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Re[2]: eval and BEGIN

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Daniel Gardner
March 16, 2002 13:24
Re[2]: eval and BEGIN
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Saturday, March 16, 2002, 1:24:11 AM, Jenda Krynicky wrote:
> Imagine you need to compute something and the formula is pretty
> complex. Then for some input values it is not computeable, 
> because you divide by zero at one point or other. To find all the 
> "forbidden" input values and test them might be tedious.
> But your script can't just explode. It should report to the user that 
> these input values are wrong and continue.

> So you wrap up the computation in an eval{} block, report the errors 
> if any and everything is cool.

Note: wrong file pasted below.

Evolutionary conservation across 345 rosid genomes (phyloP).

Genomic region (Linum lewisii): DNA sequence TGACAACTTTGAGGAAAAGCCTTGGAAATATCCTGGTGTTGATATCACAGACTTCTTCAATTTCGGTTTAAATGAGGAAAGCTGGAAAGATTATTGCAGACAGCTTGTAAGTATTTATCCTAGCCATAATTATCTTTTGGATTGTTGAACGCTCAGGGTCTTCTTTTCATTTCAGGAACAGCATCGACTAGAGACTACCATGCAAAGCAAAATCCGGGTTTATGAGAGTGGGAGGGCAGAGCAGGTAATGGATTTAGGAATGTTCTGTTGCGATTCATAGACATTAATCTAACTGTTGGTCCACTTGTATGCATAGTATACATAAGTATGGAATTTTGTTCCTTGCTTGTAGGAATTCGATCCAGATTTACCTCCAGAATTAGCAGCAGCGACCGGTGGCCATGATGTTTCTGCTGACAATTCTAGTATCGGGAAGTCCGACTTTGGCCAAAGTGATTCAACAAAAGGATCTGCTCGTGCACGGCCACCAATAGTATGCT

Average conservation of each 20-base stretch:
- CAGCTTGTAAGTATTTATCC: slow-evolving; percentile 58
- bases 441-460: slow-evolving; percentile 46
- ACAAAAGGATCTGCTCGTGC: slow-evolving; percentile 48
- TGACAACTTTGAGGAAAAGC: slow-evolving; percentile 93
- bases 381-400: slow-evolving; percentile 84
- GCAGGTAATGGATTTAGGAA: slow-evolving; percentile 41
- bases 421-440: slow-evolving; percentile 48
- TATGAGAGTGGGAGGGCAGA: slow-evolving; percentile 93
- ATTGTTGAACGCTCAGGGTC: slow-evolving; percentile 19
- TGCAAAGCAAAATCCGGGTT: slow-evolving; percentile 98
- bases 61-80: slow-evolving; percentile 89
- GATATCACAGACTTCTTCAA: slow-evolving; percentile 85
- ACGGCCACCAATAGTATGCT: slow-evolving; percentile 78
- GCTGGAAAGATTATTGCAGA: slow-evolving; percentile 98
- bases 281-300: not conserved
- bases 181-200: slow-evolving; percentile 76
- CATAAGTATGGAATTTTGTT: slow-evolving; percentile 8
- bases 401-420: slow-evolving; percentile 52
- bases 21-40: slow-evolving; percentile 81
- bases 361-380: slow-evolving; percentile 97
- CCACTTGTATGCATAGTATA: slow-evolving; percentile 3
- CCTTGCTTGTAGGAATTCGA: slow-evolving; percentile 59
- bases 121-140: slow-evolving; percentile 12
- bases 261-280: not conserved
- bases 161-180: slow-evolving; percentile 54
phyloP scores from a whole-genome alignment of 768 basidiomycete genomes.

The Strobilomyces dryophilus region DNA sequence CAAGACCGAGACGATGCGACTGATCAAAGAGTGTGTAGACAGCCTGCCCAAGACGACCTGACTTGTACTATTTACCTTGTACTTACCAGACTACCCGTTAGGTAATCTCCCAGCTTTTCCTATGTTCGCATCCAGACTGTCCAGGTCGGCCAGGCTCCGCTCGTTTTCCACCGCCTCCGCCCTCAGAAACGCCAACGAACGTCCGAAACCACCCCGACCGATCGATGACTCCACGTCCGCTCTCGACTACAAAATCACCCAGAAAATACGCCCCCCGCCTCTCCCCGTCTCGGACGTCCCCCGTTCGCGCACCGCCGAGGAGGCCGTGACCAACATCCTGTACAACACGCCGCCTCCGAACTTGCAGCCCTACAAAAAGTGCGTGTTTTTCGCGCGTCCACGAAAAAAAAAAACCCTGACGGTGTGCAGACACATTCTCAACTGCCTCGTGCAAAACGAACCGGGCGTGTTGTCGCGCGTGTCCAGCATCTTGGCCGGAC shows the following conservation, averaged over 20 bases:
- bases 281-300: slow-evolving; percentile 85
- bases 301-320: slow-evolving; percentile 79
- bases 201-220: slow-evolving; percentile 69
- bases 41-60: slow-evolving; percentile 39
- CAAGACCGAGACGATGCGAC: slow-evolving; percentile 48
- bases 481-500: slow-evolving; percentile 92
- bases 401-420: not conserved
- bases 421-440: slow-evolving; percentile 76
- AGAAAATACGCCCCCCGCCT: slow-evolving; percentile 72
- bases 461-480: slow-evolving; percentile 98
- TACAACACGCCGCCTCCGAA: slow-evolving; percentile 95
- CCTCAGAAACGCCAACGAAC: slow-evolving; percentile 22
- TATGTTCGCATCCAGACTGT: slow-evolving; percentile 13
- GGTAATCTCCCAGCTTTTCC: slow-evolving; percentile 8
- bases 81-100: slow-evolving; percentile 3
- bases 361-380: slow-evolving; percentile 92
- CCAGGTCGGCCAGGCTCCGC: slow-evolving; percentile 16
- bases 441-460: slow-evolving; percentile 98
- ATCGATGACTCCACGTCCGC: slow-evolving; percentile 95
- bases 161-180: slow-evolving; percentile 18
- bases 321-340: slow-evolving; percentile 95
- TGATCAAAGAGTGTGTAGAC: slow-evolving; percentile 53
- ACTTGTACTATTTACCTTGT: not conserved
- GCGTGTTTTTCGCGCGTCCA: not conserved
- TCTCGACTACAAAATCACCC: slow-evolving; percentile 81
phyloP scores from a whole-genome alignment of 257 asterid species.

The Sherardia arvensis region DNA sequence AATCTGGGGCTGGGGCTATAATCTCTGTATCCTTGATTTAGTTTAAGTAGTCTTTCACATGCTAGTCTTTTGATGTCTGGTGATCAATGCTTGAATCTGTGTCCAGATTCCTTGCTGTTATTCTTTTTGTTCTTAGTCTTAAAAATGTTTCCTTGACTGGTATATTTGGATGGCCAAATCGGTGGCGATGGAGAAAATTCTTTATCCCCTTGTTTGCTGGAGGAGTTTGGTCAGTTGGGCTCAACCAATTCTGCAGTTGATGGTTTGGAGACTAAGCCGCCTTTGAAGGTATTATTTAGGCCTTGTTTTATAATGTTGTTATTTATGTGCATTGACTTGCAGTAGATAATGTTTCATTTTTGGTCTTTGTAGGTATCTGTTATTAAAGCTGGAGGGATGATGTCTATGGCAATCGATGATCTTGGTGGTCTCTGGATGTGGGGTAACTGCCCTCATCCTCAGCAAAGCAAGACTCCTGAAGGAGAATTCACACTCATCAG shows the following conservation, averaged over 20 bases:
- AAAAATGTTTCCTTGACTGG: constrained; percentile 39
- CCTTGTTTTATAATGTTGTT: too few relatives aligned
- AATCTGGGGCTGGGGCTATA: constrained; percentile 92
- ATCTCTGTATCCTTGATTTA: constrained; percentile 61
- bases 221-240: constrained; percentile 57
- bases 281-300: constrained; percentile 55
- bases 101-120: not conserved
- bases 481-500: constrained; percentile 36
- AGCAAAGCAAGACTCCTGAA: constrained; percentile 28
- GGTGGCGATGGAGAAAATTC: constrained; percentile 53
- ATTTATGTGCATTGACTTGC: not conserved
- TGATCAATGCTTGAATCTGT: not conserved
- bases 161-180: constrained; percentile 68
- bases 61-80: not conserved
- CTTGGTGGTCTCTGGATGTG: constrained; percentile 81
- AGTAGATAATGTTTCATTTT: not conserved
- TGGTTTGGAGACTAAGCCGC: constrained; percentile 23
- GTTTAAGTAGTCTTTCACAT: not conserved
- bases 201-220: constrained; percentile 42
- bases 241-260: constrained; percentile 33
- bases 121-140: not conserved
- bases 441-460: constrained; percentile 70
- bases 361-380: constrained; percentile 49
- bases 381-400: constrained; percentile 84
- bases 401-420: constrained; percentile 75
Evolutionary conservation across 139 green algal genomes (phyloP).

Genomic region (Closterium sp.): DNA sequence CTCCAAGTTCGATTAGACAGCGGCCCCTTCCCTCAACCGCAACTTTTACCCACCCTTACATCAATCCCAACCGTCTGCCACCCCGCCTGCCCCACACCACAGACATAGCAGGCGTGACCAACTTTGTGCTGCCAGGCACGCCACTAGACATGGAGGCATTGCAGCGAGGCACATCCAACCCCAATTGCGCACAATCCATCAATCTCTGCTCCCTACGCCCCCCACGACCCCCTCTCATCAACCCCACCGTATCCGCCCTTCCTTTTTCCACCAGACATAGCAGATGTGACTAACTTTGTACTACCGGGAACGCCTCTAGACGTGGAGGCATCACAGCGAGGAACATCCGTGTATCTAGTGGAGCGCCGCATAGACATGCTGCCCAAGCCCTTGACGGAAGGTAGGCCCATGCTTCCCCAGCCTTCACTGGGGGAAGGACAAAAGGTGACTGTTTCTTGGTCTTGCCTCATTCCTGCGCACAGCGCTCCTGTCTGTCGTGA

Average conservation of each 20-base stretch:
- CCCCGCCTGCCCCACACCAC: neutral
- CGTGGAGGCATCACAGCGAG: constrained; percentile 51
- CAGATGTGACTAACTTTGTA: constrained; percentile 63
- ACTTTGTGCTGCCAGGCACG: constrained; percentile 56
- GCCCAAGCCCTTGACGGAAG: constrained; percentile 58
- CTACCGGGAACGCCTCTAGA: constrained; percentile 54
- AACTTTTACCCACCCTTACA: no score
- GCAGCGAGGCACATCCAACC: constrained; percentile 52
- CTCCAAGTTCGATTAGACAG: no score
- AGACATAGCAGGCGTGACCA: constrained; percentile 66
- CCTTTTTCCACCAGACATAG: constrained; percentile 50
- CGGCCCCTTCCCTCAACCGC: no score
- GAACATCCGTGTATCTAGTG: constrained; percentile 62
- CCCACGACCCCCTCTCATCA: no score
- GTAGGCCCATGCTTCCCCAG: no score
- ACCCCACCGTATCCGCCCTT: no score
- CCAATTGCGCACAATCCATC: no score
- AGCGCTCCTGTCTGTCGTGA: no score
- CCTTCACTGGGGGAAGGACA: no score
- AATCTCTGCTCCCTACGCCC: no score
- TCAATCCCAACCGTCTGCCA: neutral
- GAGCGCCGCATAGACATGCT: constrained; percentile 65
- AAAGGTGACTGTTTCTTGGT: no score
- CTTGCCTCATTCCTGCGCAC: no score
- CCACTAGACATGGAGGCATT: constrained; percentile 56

> Basicaly the eval {} block is great if you have to do something 
> potentialy dangerous, but cannot let the errors kill the whole script.

Here's a very simplified example of what Jenda means:

   #!/usr/bin/perl -w

   use strict;

   my $result;
   eval {
      $result = div_by(0);
   if ($@) {
      if ($@ =~ /division by zero/) {
         $result = "undefined due to division by zero";
      } else {
         die $@;

   print "result is: $result\n";

   sub div_by {
      my $value = shift;
      return 10 / $value

We have a function "div_by", which returns 10 divided by
it's input. Obviously if we passed the value zero to this
function, it will die.

We can wrap the call to the dangerous function in an eval
block, which means we can test to see if the code did in
fact die(), and what the error message was. The error will
be held in a special variable $@ (mnemonic "Where the error
was at").

In this case it would probably be easier to check the input
values for zero, but the eval/die method is perfectly valid.

Best Regards,

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